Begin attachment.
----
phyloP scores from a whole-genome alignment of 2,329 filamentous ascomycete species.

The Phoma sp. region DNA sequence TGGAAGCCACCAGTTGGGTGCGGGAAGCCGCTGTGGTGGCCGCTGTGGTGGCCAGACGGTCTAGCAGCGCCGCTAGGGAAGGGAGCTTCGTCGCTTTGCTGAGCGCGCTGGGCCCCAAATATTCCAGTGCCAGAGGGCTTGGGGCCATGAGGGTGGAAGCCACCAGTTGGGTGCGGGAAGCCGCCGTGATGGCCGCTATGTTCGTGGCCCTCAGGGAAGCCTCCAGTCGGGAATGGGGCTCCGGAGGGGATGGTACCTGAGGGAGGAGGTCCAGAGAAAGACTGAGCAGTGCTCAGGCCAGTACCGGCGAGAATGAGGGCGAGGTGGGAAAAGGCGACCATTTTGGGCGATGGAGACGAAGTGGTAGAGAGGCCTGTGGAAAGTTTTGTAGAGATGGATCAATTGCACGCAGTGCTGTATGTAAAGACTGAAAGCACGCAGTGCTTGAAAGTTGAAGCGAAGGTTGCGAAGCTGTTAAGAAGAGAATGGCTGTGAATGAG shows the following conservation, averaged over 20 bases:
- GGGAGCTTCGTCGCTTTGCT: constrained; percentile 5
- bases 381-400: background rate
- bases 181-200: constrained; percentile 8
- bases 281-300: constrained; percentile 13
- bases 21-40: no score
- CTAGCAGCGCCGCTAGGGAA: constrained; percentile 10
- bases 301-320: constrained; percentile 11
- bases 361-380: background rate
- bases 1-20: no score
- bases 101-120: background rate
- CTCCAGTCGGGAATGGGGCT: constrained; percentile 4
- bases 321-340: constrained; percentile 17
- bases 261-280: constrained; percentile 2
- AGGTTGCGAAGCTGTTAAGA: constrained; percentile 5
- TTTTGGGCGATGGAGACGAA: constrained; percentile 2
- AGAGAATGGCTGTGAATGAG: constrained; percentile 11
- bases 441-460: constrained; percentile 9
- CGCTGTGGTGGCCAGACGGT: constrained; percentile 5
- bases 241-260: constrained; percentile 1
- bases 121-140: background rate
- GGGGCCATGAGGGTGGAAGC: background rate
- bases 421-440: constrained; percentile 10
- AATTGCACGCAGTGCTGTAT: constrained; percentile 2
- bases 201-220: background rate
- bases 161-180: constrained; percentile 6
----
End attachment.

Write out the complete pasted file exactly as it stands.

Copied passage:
phyloP scores from a whole-genome alignment of 2,329 filamentous ascomycete species.

The Phoma sp. region DNA sequence TGGAAGCCACCAGTTGGGTGCGGGAAGCCGCTGTGGTGGCCGCTGTGGTGGCCAGACGGTCTAGCAGCGCCGCTAGGGAAGGGAGCTTCGTCGCTTTGCTGAGCGCGCTGGGCCCCAAATATTCCAGTGCCAGAGGGCTTGGGGCCATGAGGGTGGAAGCCACCAGTTGGGTGCGGGAAGCCGCCGTGATGGCCGCTATGTTCGTGGCCCTCAGGGAAGCCTCCAGTCGGGAATGGGGCTCCGGAGGGGATGGTACCTGAGGGAGGAGGTCCAGAGAAAGACTGAGCAGTGCTCAGGCCAGTACCGGCGAGAATGAGGGCGAGGTGGGAAAAGGCGACCATTTTGGGCGATGGAGACGAAGTGGTAGAGAGGCCTGTGGAAAGTTTTGTAGAGATGGATCAATTGCACGCAGTGCTGTATGTAAAGACTGAAAGCACGCAGTGCTTGAAAGTTGAAGCGAAGGTTGCGAAGCTGTTAAGAAGAGAATGGCTGTGAATGAG shows the following conservation, averaged over 20 bases:
- GGGAGCTTCGTCGCTTTGCT: constrained; percentile 5
- bases 381-400: background rate
- bases 181-200: constrained; percentile 8
- bases 281-300: constrained; percentile 13
- bases 21-40: no score
- CTAGCAGCGCCGCTAGGGAA: constrained; percentile 10
- bases 301-320: constrained; percentile 11
- bases 361-380: background rate
- bases 1-20: no score
- bases 101-120: background rate
- CTCCAGTCGGGAATGGGGCT: constrained; percentile 4
- bases 321-340: constrained; percentile 17
- bases 261-280: constrained; percentile 2
- AGGTTGCGAAGCTGTTAAGA: constrained; percentile 5
- TTTTGGGCGATGGAGACGAA: constrained; percentile 2
- AGAGAATGGCTGTGAATGAG: constrained; percentile 11
- bases 441-460: constrained; percentile 9
- CGCTGTGGTGGCCAGACGGT: constrained; percentile 5
- bases 241-260: constrained; percentile 1
- bases 121-140: background rate
- GGGGCCATGAGGGTGGAAGC: background rate
- bases 421-440: constrained; percentile 10
- AATTGCACGCAGTGCTGTAT: constrained; percentile 2
- bases 201-220: background rate
- bases 161-180: constrained; percentile 6